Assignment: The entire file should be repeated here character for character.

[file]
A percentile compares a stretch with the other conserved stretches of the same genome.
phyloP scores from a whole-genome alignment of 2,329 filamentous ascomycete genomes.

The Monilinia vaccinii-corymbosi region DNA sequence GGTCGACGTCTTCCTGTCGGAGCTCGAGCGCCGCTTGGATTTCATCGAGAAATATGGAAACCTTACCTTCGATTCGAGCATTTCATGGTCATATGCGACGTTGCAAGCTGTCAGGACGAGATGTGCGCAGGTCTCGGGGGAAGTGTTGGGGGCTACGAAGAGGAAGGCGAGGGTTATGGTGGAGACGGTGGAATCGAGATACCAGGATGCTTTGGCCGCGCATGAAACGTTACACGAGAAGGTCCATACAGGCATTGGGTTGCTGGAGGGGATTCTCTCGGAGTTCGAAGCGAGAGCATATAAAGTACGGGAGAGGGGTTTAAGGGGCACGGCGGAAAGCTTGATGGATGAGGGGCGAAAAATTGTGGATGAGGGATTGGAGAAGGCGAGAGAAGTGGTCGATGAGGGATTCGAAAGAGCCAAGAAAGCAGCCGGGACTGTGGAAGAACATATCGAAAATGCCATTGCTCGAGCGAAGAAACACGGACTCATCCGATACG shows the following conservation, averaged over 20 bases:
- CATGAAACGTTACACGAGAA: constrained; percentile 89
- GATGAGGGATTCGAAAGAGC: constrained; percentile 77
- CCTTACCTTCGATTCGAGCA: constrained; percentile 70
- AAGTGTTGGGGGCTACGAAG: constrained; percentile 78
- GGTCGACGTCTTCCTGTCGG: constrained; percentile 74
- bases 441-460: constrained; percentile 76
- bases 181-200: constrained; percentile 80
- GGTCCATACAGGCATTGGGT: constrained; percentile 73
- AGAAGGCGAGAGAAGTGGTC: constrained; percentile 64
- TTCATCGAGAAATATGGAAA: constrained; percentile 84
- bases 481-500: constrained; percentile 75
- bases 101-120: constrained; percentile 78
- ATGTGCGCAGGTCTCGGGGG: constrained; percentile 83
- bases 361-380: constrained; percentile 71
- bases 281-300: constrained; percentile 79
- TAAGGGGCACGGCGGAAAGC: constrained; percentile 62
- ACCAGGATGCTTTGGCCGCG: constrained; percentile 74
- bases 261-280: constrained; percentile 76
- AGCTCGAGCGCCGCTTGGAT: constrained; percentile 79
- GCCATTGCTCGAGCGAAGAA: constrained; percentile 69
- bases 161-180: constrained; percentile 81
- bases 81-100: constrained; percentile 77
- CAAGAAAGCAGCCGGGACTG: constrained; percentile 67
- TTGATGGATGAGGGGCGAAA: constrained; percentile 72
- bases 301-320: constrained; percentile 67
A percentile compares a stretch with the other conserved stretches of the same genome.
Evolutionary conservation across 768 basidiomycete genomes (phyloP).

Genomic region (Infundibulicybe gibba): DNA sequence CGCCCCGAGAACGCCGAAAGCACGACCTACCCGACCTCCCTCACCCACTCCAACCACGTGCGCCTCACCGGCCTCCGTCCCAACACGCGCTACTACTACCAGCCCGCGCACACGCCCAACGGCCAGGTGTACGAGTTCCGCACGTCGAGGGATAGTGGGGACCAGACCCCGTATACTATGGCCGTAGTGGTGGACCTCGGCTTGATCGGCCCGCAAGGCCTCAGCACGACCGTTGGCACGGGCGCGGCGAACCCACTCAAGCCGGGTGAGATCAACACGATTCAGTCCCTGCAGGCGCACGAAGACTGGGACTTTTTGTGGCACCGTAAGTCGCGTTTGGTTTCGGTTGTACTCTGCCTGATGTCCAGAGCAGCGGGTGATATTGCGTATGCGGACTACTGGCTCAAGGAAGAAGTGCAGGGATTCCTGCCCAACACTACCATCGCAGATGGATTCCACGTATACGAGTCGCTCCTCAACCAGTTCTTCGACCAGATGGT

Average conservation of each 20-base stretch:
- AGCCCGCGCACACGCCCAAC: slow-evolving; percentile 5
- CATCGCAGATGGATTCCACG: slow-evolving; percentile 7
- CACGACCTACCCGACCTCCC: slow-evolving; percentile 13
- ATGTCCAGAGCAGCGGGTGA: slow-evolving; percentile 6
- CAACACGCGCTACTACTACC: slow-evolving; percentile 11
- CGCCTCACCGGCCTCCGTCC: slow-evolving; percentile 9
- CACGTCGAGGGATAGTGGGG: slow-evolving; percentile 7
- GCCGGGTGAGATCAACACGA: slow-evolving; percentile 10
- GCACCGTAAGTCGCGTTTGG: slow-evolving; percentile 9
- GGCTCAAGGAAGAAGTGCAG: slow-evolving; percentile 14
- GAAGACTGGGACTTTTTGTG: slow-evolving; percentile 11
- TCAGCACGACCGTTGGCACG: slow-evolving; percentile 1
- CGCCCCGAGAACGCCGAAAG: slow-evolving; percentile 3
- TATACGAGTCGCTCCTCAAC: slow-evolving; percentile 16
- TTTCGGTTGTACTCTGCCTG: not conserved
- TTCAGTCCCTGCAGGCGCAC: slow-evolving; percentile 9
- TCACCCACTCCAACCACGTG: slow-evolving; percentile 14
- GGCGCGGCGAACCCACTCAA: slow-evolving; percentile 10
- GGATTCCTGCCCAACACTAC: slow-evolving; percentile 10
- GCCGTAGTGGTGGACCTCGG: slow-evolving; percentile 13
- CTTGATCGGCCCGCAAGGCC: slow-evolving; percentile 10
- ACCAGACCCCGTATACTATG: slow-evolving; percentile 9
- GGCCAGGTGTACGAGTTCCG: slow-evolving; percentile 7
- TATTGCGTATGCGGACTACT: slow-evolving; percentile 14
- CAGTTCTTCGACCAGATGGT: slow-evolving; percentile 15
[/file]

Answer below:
A percentile compares a stretch with the other conserved stretches of the same genome.
phyloP scores from a whole-genome alignment of 2,329 filamentous ascomycete genomes.

The Monilinia vaccinii-corymbosi region DNA sequence GGTCGACGTCTTCCTGTCGGAGCTCGAGCGCCGCTTGGATTTCATCGAGAAATATGGAAACCTTACCTTCGATTCGAGCATTTCATGGTCATATGCGACGTTGCAAGCTGTCAGGACGAGATGTGCGCAGGTCTCGGGGGAAGTGTTGGGGGCTACGAAGAGGAAGGCGAGGGTTATGGTGGAGACGGTGGAATCGAGATACCAGGATGCTTTGGCCGCGCATGAAACGTTACACGAGAAGGTCCATACAGGCATTGGGTTGCTGGAGGGGATTCTCTCGGAGTTCGAAGCGAGAGCATATAAAGTACGGGAGAGGGGTTTAAGGGGCACGGCGGAAAGCTTGATGGATGAGGGGCGAAAAATTGTGGATGAGGGATTGGAGAAGGCGAGAGAAGTGGTCGATGAGGGATTCGAAAGAGCCAAGAAAGCAGCCGGGACTGTGGAAGAACATATCGAAAATGCCATTGCTCGAGCGAAGAAACACGGACTCATCCGATACG shows the following conservation, averaged over 20 bases:
- CATGAAACGTTACACGAGAA: constrained; percentile 89
- GATGAGGGATTCGAAAGAGC: constrained; percentile 77
- CCTTACCTTCGATTCGAGCA: constrained; percentile 70
- AAGTGTTGGGGGCTACGAAG: constrained; percentile 78
- GGTCGACGTCTTCCTGTCGG: constrained; percentile 74
- bases 441-460: constrained; percentile 76
- bases 181-200: constrained; percentile 80
- GGTCCATACAGGCATTGGGT: constrained; percentile 73
- AGAAGGCGAGAGAAGTGGTC: constrained; percentile 64
- TTCATCGAGAAATATGGAAA: constrained; percentile 84
- bases 481-500: constrained; percentile 75
- bases 101-120: constrained; percentile 78
- ATGTGCGCAGGTCTCGGGGG: constrained; percentile 83
- bases 361-380: constrained; percentile 71
- bases 281-300: constrained; percentile 79
- TAAGGGGCACGGCGGAAAGC: constrained; percentile 62
- ACCAGGATGCTTTGGCCGCG: constrained; percentile 74
- bases 261-280: constrained; percentile 76
- AGCTCGAGCGCCGCTTGGAT: constrained; percentile 79
- GCCATTGCTCGAGCGAAGAA: constrained; percentile 69
- bases 161-180: constrained; percentile 81
- bases 81-100: constrained; percentile 77
- CAAGAAAGCAGCCGGGACTG: constrained; percentile 67
- TTGATGGATGAGGGGCGAAA: constrained; percentile 72
- bases 301-320: constrained; percentile 67
A percentile compares a stretch with the other conserved stretches of the same genome.
Evolutionary conservation across 768 basidiomycete genomes (phyloP).

Genomic region (Infundibulicybe gibba): DNA sequence CGCCCCGAGAACGCCGAAAGCACGACCTACCCGACCTCCCTCACCCACTCCAACCACGTGCGCCTCACCGGCCTCCGTCCCAACACGCGCTACTACTACCAGCCCGCGCACACGCCCAACGGCCAGGTGTACGAGTTCCGCACGTCGAGGGATAGTGGGGACCAGACCCCGTATACTATGGCCGTAGTGGTGGACCTCGGCTTGATCGGCCCGCAAGGCCTCAGCACGACCGTTGGCACGGGCGCGGCGAACCCACTCAAGCCGGGTGAGATCAACACGATTCAGTCCCTGCAGGCGCACGAAGACTGGGACTTTTTGTGGCACCGTAAGTCGCGTTTGGTTTCGGTTGTACTCTGCCTGATGTCCAGAGCAGCGGGTGATATTGCGTATGCGGACTACTGGCTCAAGGAAGAAGTGCAGGGATTCCTGCCCAACACTACCATCGCAGATGGATTCCACGTATACGAGTCGCTCCTCAACCAGTTCTTCGACCAGATGGT

Average conservation of each 20-base stretch:
- AGCCCGCGCACACGCCCAAC: slow-evolving; percentile 5
- CATCGCAGATGGATTCCACG: slow-evolving; percentile 7
- CACGACCTACCCGACCTCCC: slow-evolving; percentile 13
- ATGTCCAGAGCAGCGGGTGA: slow-evolving; percentile 6
- CAACACGCGCTACTACTACC: slow-evolving; percentile 11
- CGCCTCACCGGCCTCCGTCC: slow-evolving; percentile 9
- CACGTCGAGGGATAGTGGGG: slow-evolving; percentile 7
- GCCGGGTGAGATCAACACGA: slow-evolving; percentile 10
- GCACCGTAAGTCGCGTTTGG: slow-evolving; percentile 9
- GGCTCAAGGAAGAAGTGCAG: slow-evolving; percentile 14
- GAAGACTGGGACTTTTTGTG: slow-evolving; percentile 11
- TCAGCACGACCGTTGGCACG: slow-evolving; percentile 1
- CGCCCCGAGAACGCCGAAAG: slow-evolving; percentile 3
- TATACGAGTCGCTCCTCAAC: slow-evolving; percentile 16
- TTTCGGTTGTACTCTGCCTG: not conserved
- TTCAGTCCCTGCAGGCGCAC: slow-evolving; percentile 9
- TCACCCACTCCAACCACGTG: slow-evolving; percentile 14
- GGCGCGGCGAACCCACTCAA: slow-evolving; percentile 10
- GGATTCCTGCCCAACACTAC: slow-evolving; percentile 10
- GCCGTAGTGGTGGACCTCGG: slow-evolving; percentile 13
- CTTGATCGGCCCGCAAGGCC: slow-evolving; percentile 10
- ACCAGACCCCGTATACTATG: slow-evolving; percentile 9
- GGCCAGGTGTACGAGTTCCG: slow-evolving; percentile 7
- TATTGCGTATGCGGACTACT: slow-evolving; percentile 14
- CAGTTCTTCGACCAGATGGT: slow-evolving; percentile 15